Chris Coleman (File photo)
Waterloo, IL (KSDK) - The judge in the Chris Coleman murder trial sentenced the triple murderer to life without parole and not the death penalty.
Judge Milton Wharton said he could not offer the victims closure, but he felt the death penalty would have prolonged the ordeal and made it worse for the victims' families.
"Very pleased with that from the defense side and we think it's the right result," defense attorney Bill Margulis said after the sentencing.
The defense team did not consider the sentence to be a victory.
"There aren't small victories here; all there is is tragedy," fellow defense attorney John O'Gara.
Margulis said they are planning to appeal. They expect to file the post conviction motion within in the next week or two and then the appeal process will follow.
Earlier today, Coleman waived his right for the jury to decide his fate.
O'Gara said it was Coleman's specific request for the judge to decide his fate and waive his right for the jury to sentence him.
"He didn't want to put his family through having to testify here on an very emotional day," O'Gara said. "He didn't want to put the jury through more, didn't want to put anybody through more. Figured with the status of the law being what it is right now, with what the governor has indicated, and what the legislature has done, it all seemed to be a lot of effort at this state that would have done more harm."
Illinois' death penalty ban begins on July 1. Governor Pat Quinn had previously said he would commute any such sentence.
When Coleman waived his right for the jury to sentence him, Judge Wharton reminded Coleman that he knew all the evidence and that the jury only knew what he allowed them to hear. Coleman decided to stick to his decision.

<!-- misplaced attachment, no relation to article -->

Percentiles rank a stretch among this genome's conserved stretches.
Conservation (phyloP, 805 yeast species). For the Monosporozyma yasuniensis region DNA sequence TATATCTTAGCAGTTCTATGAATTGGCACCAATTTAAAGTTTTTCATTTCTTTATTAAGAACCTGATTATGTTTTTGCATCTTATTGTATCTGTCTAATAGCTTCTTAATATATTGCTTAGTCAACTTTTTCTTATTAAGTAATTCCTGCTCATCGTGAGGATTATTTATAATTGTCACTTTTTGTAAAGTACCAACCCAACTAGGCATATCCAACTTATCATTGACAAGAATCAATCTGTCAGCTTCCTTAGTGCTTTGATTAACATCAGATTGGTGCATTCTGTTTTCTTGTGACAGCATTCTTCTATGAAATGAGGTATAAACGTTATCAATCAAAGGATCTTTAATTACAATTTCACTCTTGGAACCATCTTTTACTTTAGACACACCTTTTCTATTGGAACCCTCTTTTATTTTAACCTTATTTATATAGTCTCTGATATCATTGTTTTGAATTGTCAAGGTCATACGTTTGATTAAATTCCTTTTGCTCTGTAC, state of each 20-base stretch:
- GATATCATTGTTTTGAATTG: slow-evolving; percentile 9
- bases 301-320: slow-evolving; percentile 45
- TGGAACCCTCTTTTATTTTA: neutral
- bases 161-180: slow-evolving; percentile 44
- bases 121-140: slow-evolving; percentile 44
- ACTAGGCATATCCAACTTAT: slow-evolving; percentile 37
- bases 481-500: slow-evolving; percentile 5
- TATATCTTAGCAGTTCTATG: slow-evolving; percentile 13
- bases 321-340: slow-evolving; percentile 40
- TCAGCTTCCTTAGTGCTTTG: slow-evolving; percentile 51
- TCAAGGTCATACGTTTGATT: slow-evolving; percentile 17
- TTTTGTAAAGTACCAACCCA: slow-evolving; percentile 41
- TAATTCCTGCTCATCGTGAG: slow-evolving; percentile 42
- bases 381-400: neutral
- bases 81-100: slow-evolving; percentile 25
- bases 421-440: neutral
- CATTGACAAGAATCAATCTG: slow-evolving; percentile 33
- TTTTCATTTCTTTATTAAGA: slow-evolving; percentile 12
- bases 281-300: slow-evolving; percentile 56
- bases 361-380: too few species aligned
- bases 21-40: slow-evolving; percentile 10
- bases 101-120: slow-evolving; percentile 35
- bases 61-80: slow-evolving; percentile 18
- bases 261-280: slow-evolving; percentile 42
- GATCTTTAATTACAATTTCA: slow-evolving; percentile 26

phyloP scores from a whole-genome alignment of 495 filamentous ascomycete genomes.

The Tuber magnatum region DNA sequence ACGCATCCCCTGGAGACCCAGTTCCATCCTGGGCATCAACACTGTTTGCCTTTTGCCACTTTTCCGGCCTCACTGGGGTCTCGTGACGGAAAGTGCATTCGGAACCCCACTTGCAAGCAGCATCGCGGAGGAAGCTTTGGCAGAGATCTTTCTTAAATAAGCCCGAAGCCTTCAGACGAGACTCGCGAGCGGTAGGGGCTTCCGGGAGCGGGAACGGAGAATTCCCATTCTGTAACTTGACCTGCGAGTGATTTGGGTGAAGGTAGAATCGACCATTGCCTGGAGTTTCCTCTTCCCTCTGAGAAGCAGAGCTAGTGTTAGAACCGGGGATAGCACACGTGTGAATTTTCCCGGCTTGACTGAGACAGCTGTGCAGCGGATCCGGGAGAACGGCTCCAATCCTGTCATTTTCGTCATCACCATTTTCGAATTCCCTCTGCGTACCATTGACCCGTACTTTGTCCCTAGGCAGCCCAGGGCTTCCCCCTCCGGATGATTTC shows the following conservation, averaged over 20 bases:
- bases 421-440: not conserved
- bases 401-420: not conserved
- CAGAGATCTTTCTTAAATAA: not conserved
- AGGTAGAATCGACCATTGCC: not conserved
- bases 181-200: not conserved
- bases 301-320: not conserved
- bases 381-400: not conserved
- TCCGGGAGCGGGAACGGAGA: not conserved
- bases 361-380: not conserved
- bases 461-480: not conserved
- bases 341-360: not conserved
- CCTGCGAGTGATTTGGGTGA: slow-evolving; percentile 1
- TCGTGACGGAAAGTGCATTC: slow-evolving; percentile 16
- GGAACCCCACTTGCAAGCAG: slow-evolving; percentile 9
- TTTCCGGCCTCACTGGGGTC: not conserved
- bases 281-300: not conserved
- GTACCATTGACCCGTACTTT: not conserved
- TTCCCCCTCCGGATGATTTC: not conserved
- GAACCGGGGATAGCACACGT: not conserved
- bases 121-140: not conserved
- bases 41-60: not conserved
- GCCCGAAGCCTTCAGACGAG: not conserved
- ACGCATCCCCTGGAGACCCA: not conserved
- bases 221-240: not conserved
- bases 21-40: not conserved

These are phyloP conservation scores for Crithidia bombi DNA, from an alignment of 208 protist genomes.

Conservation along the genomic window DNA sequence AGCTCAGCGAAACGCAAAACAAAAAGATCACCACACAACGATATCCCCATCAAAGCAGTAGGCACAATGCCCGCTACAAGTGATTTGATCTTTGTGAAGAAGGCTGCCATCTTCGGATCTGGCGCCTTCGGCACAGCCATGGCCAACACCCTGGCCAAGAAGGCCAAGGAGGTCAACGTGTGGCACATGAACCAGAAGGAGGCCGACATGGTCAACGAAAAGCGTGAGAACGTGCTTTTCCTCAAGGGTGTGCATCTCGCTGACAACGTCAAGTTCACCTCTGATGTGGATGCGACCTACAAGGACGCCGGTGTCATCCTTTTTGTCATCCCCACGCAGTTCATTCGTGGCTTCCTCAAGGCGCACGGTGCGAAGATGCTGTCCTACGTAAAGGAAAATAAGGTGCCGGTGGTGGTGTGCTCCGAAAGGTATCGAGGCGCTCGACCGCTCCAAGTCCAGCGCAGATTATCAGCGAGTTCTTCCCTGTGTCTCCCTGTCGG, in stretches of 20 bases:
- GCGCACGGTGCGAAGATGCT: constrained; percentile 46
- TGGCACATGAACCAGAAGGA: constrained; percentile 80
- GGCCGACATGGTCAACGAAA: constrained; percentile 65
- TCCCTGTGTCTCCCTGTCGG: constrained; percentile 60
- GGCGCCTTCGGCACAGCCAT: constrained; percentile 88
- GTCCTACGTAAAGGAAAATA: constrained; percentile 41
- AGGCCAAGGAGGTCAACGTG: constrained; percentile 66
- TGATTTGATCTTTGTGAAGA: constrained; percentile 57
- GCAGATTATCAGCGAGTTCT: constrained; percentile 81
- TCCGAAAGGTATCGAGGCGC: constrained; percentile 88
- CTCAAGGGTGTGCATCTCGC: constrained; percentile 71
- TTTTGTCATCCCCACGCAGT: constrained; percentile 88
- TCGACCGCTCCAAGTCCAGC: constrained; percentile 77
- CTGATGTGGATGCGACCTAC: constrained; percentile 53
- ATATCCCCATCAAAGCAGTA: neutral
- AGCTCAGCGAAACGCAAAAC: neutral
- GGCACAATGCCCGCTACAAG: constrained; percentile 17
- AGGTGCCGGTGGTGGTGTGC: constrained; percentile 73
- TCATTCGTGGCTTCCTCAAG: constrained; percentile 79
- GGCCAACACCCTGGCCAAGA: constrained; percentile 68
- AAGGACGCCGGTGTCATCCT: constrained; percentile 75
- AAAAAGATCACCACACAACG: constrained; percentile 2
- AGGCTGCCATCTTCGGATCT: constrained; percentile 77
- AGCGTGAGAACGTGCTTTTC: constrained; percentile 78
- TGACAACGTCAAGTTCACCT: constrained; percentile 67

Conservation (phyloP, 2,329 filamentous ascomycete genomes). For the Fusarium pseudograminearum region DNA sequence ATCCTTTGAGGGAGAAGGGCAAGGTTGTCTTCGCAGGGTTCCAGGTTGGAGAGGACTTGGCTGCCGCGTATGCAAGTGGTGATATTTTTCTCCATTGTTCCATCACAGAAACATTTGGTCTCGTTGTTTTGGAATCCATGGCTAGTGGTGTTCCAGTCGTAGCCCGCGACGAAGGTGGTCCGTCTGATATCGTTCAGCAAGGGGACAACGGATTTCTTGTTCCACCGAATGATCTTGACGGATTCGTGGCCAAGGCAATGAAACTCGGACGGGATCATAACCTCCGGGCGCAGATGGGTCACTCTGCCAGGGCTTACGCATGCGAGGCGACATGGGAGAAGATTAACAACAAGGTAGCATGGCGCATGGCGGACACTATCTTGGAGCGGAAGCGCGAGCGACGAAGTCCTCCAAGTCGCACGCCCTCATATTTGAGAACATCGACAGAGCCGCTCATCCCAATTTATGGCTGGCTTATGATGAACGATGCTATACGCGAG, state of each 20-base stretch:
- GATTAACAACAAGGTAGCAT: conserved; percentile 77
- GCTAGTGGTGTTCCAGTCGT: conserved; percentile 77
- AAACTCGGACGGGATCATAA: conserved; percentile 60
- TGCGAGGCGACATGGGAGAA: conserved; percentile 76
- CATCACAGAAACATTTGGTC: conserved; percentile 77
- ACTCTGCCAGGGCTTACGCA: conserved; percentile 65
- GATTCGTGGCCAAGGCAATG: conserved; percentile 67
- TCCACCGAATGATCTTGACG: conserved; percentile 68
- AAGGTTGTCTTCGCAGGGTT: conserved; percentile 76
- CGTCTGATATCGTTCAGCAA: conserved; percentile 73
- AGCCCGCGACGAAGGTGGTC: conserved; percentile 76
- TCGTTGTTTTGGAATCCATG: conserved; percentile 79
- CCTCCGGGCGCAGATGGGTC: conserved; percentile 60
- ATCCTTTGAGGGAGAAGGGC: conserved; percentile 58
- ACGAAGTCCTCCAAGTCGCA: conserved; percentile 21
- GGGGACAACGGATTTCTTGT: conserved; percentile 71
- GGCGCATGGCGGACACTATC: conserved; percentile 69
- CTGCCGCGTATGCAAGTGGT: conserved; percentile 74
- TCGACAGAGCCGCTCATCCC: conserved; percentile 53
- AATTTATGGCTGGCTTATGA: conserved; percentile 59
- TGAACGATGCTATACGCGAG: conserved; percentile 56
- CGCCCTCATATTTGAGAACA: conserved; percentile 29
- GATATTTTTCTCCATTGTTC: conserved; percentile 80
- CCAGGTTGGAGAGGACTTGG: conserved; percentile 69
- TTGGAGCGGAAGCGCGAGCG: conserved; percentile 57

The prosecution told the judge that Coleman committed "heinous" acts by killing his wife, Sheri, and their two sons, Gavin and Garett, at their home in Columbia, Illinois on May 5, 2009.
"If not the death penalty for this defendant, then whom?" Prosecuting Attorney Chris Reitz asked the court. "Not going to grandstand. I will just say that it was hateful and shockingly evil that we all have been exposed to during this trial."
O'Gara pleaded for the judge to sentence Coleman to life in prison without the possibility of parole. He said Coleman would spend 23 hours a day in a cell with another man and that Coleman would be subject to horrible things.
"You know all too well what a horrible punishment it is to put a man in prison and have him die there," O'Gara said.
O'Gara continued speaking to the judge and said, "I never believed the answer to violence is more violence. I never believed the answer to cruelty is more cruelty. I never believed the answer to death is death."
O'Gara also addressed the crowds that gathered outside the courthouse and cheered when Coleman was convicted on Thursday night.
"I've looked at the editorials and cartoons in the newspapers and I perceive with a feeling that there is a case for death, vengeance, kill him," O'Gara said. "I saw it with my own eyes. Never saw anything like that here in the streets. That would be a popular gut reaction, but popular is not always right."